fear of death, fear of love

Keeping Two

by Jordan Crane

Translated from English (United States) by Fanny Soubiran

Here and There / The Employee of Me (co-edition), 320 p., €24

Stuck in traffic, Will and Connie argue, without gravity. Back home, Will learns two bad news: his mother’s dog is dead and a friend has just lost his little brother. ” Never two without three “, he worries in a fit of superstition. Connie reassures him, then goes out to do some shopping. But when she doesn’t come back, Will, obsessed with this series law, begins to imagine the worst…

For his fourth graphic novel, the American Jordan Crane takes a very circuitous path, the meanders of an anguished mind, to talk about love. A maze of dark thoughts that illustrates an idea, almost a thesis of the author: it is by the extent of the lack, which we would feel when it disappears, that we measure the attachment that binds us to the loved one.

Far from creating monotony, the audacious choice of green monochromy serves the purpose wonderfully with its ambivalences. Color of hope when it turns bright, its paler hues underline the gloomyness of Will’s ramblings on what horrible could have happened to his companion.

From the shadow to the light

As for the cutting, a “waffle iron” of six squares of an implacable regularity, from which the author frees himself only at the end of the album, it allows to intensely feel these minutes which, in the moments of anxious waiting, flow too slowly. Because the action only takes place over three hours during which, in an attempt to ward off his anxiety, Will takes care of himself as best he can. He does the dishes, smokes a cigarette, has a drink, reads a few pages of a novel… This one, to make matters worse, tells the sad daily life of a couple shattered by the tragedy of a stillborn child.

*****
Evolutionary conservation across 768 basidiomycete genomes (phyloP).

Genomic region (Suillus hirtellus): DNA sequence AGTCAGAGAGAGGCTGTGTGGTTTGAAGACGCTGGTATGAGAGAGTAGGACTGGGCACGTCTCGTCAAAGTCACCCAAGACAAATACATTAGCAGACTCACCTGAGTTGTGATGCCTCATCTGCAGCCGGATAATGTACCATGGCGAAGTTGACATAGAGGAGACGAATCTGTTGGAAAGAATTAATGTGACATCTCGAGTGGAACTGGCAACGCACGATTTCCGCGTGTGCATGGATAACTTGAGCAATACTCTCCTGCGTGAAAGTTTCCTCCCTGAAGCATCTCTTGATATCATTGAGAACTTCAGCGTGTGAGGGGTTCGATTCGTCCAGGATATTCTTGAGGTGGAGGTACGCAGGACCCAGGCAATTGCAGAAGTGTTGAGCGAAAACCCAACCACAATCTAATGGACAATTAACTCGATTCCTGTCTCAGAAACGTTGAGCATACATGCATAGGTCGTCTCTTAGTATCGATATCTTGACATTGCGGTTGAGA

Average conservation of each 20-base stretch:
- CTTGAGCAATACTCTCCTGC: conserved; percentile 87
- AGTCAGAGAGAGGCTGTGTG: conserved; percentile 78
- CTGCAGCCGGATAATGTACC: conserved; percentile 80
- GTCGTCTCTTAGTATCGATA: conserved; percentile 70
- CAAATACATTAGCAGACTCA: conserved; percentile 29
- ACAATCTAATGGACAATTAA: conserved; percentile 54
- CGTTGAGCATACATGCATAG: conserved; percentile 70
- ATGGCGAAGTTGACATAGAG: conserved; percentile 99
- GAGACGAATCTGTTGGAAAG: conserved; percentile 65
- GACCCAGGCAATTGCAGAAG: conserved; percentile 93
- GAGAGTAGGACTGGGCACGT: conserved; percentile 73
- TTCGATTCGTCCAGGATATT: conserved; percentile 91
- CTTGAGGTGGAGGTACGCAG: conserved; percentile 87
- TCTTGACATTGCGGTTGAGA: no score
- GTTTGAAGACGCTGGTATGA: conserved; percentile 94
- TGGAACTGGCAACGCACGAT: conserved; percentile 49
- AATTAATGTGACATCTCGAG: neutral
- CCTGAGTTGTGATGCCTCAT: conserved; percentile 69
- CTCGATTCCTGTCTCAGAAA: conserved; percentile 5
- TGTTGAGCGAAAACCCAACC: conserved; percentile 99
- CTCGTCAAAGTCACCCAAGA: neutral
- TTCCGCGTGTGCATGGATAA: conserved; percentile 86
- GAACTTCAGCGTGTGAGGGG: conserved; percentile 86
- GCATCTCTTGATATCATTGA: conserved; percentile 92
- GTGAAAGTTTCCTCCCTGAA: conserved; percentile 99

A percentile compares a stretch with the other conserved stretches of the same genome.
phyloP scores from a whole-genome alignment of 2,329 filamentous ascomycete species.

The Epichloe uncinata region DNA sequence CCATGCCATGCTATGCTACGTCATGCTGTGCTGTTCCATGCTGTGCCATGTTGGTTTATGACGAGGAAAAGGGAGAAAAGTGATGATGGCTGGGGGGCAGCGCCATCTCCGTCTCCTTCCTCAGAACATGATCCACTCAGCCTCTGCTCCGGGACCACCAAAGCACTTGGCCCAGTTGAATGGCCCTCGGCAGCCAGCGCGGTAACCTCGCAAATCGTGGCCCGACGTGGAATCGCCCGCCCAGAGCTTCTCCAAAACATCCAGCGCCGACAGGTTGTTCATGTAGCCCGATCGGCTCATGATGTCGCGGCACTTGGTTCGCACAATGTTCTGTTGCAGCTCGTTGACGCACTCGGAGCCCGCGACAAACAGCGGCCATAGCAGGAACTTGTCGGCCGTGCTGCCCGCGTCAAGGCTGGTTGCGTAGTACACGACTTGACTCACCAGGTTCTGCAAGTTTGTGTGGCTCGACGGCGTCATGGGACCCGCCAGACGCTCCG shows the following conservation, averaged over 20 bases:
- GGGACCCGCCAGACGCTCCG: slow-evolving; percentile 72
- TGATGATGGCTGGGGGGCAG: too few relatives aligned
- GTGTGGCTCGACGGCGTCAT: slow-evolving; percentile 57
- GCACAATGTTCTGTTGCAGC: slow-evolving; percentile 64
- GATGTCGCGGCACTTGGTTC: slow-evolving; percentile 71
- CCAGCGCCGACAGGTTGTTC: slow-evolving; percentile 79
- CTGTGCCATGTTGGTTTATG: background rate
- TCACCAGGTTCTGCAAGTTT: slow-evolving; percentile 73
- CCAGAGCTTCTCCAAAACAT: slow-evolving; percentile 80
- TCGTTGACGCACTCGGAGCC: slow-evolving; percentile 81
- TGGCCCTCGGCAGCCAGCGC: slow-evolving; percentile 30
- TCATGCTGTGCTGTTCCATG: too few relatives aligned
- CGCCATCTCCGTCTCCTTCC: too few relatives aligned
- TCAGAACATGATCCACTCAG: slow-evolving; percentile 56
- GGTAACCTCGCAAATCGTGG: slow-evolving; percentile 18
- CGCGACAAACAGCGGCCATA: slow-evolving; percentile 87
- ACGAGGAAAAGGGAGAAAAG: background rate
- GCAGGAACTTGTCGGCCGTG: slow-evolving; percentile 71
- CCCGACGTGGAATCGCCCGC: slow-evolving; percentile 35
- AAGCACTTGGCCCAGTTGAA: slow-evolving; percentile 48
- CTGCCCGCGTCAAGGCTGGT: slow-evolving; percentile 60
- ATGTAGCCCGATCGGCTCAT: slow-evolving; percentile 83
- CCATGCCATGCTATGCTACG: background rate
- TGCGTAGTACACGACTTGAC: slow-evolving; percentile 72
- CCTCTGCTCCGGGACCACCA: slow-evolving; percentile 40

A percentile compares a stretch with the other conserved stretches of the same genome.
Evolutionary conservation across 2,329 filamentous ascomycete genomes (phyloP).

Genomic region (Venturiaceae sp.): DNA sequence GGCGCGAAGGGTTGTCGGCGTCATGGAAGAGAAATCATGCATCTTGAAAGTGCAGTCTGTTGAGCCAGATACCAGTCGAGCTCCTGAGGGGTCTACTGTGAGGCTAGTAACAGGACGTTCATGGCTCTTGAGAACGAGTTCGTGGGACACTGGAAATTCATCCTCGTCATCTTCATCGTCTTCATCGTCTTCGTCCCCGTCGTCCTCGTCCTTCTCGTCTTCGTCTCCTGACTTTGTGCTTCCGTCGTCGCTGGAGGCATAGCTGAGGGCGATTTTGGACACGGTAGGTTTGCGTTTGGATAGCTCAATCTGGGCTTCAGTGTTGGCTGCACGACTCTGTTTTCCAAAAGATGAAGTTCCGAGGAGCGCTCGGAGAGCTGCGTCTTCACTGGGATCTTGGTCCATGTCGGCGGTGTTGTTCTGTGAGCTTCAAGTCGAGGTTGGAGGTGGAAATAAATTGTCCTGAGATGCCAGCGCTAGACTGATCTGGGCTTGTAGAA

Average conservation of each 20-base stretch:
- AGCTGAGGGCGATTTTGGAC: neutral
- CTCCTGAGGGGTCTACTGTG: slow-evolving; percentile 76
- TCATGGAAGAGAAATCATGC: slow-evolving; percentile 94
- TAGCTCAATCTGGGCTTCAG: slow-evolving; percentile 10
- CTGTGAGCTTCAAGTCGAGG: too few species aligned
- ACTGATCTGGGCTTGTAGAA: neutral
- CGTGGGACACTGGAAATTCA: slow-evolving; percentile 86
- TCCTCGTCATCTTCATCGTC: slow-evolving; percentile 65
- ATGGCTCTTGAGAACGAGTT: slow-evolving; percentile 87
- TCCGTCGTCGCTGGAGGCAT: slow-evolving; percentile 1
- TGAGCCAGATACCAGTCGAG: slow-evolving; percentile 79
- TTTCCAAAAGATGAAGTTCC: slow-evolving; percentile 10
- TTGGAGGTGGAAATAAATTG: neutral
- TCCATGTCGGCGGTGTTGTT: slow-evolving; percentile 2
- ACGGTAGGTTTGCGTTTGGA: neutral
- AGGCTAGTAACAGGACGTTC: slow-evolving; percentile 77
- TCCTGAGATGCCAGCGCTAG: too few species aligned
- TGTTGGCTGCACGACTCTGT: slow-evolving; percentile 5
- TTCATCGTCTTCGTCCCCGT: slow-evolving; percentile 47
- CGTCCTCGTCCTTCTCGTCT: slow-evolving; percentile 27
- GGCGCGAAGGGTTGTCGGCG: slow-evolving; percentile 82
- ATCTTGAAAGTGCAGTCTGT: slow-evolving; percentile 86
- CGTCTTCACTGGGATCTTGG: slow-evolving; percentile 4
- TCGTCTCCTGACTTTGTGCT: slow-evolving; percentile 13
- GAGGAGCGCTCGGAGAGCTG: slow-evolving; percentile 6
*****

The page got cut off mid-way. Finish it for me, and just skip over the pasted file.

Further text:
This secondary story, told in multiple and sometimes long digressions which make the reading demanding, is for Jordan Crane another way of evoking the same subject. Like the death of Will’s mother’s dog, or that of his friend’s brother. Each time, a daily life haunted by the specter of a loved one who has disappeared. When the disappearance is very real, despair prevails. When it is only the fruit of an overly galloping imagination, the simple return to reality becomes a moment of grace, suspended, during which we measure a happiness, a chance, but also their fragility. At the cost of a final brutal twist, the story of Jordan Crane goes from shadow to light, in an evocation that can only touch.

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